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The Case for a Second Brexit Referendum

The Case for a Second Brexit Referendum


Brexit: a loaded term that has been at the forefront of British and European politics for what seems like a very long time; a problem with no apparent resolution. In June 2016, over 17 million Brits voted to leave the European Union (EU), and the British government’s efforts to navigate an extremely complex deal have been nothing short of a roller coaster ride. While 2016 was filled with hopes of a “sensible and orderly departure” from the EU, the current political climate is much less optimistic regarding Britain’s ability to successfully leave the European Union, leaving many Brits much more uncertain about whether or not it should even happen.

Upon the electorate coming to believe that Brexit was, in fact, a bad idea, there were many calls and requests for a second referendum. The turnout for the initial referendum was just over 70%, resulting in a 52% majority decision to leave the EU. Now, members of the public are advocating for the decision to be made in a more democratic fashion, stating that almost 30% had not voted in the initial referendum, and therefore that the result did not reflect the desires of the majority of the British public. As the results of the initial referendum were so close, many argue that the 30% would make a notable difference. These opinions are expressed through anti-Brexit protests in the UK, the most recent on March 23rd in London, where hundreds of thousands called for another referendum. However, it can be argued that by giving up their right to vote initially, those citizens who are now calling for a second referendum consented to whatever outcome was going to result from the initial referendum.

Those who oppose the second referendum claim that the initial one is a democratic decision, and any action to rescind that decision would be an anti-democratic act. However, if we take the most basic definition of democracy to mean the rule of the majority, then the initial decision to leave the EU is not democratic, as only 52% of 70% of the population voted to leave, meaning that the majority of the population did not consent. However, given that the entire population had the option to vote, and 30% chose not to, their abstention lead to the “majority” decision of Brexit.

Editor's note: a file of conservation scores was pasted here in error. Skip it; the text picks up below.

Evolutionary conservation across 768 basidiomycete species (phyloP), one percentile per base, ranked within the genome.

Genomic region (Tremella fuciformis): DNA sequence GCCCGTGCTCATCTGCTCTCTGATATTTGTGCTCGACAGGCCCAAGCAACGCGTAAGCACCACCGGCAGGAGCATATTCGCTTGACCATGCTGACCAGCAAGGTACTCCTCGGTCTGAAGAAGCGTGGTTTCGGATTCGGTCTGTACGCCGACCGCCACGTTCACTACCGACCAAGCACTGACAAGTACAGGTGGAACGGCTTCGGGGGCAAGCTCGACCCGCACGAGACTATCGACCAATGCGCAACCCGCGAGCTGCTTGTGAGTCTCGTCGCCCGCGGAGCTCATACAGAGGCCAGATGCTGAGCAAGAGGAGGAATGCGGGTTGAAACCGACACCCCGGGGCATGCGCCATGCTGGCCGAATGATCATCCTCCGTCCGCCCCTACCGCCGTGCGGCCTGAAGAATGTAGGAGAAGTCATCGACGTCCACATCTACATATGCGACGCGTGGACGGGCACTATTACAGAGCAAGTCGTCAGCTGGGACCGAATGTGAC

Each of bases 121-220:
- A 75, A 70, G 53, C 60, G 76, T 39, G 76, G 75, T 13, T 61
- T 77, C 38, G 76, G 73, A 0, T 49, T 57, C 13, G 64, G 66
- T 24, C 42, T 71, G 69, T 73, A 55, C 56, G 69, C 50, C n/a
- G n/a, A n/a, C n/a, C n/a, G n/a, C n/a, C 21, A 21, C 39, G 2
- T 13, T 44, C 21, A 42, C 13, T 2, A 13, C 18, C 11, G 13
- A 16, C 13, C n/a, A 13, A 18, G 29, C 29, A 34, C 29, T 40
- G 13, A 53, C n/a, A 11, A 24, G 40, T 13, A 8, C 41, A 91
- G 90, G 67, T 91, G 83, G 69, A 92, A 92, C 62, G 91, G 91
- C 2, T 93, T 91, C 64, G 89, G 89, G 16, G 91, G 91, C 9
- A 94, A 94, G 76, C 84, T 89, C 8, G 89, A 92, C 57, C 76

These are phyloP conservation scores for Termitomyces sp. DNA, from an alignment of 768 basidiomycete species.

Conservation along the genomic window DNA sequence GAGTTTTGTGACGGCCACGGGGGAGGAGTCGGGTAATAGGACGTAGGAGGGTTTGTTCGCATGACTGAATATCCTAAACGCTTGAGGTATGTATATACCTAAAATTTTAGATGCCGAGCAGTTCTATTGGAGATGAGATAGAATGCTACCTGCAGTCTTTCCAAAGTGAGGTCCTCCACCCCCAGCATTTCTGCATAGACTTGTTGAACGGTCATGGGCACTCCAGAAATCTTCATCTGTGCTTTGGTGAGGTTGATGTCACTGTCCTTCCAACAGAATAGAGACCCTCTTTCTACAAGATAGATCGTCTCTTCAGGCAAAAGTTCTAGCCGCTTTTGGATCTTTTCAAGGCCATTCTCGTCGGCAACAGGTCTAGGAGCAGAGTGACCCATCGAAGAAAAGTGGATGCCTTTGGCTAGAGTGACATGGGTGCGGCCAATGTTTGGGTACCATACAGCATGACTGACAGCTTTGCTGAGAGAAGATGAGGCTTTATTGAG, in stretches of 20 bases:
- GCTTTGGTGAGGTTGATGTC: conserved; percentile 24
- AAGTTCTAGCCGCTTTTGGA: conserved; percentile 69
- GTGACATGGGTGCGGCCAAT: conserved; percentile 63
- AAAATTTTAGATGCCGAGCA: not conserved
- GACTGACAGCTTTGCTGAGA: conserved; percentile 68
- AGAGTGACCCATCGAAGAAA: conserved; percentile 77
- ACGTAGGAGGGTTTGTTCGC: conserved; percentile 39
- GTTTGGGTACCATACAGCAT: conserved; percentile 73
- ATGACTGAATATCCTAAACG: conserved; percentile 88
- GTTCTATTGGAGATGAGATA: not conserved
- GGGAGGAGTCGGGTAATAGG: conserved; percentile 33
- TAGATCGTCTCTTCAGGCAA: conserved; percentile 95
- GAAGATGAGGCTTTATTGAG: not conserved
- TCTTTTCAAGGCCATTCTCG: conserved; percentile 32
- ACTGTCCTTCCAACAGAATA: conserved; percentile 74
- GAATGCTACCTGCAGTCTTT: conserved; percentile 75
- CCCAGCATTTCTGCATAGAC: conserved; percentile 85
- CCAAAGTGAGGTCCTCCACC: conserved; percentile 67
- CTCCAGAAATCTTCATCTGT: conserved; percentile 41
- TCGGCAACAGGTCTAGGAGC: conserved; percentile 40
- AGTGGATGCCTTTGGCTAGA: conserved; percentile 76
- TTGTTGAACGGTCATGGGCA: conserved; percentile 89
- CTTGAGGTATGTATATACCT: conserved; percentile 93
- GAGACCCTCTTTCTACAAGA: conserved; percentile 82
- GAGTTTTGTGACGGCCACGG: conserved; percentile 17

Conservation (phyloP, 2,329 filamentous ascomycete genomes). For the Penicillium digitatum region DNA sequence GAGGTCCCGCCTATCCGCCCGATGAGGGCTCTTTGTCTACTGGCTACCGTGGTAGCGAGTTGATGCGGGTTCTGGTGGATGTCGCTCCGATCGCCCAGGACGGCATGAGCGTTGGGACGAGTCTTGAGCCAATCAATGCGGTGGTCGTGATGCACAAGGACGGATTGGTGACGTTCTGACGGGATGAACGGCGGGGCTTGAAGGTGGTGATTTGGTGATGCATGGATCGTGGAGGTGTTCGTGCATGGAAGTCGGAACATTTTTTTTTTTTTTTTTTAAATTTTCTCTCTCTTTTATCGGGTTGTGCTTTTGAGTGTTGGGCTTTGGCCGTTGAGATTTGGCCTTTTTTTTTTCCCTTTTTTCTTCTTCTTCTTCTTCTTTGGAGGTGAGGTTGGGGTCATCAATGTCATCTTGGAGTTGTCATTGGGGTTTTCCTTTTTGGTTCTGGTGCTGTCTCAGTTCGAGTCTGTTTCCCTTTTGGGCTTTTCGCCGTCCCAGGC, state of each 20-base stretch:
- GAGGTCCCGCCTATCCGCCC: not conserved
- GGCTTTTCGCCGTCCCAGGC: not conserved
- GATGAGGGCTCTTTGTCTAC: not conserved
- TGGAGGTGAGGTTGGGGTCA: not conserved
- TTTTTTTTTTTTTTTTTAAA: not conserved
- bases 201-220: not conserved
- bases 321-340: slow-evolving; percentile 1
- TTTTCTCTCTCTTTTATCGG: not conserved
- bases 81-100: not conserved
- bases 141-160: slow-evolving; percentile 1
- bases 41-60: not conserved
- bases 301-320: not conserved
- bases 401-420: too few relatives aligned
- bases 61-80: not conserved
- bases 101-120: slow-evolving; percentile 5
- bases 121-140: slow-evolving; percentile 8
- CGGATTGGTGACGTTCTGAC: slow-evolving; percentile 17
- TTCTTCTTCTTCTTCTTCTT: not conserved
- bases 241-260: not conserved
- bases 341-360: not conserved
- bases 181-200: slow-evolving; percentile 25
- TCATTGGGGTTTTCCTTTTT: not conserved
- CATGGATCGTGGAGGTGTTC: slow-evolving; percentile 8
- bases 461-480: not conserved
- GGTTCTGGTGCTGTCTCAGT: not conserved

Since 2016, Parliament has rejected eight possible Brexit deals, leading to increasing frustration around the UK’s successful exit from the European Union. While the initial deadline for Britain’s exit from the EU was March 29, it has been delayed until April 12, as the government is unable to agree on a deal. Holding a second referendum and allowing the people to have the final say seems like the only way the British government can progress at this time. This would, however, need to happen in a very short period of time, as a no-deal Brexit is the default option if the British government cannot reach a deal by April 12th.

The concern of a second referendum is that if the public once again votes to leave the EU, the British parliament is unlikely to reach a deal, and we will once again enter a cycle of meaningless deliberation. If the public votes against leaving the EU, then the past two years of political discourse and diplomacy will have been a completely wasted effort, and the initial democratic decision will be overridden. Without hosting a second referendum, the UK all but guarantees a no-deal Brexit, which would be detrimental to Britain politically, economically, and socially. Despite the seemingly obvious hypocrisy, the most productive way to proceed is to have a second referendum and let the people once again decide whether they want to stay in the European Union or exit into oblivion. Not only is it the most democratic option—it simply makes the most sense.

The Arab Storyteller: Film and Censorship in the Middle East

The Arab Storyteller: Film and Censorship in the Middle East

What Overarching Values Do the United States and Europe Share?

What Overarching Values Do the United States and Europe Share?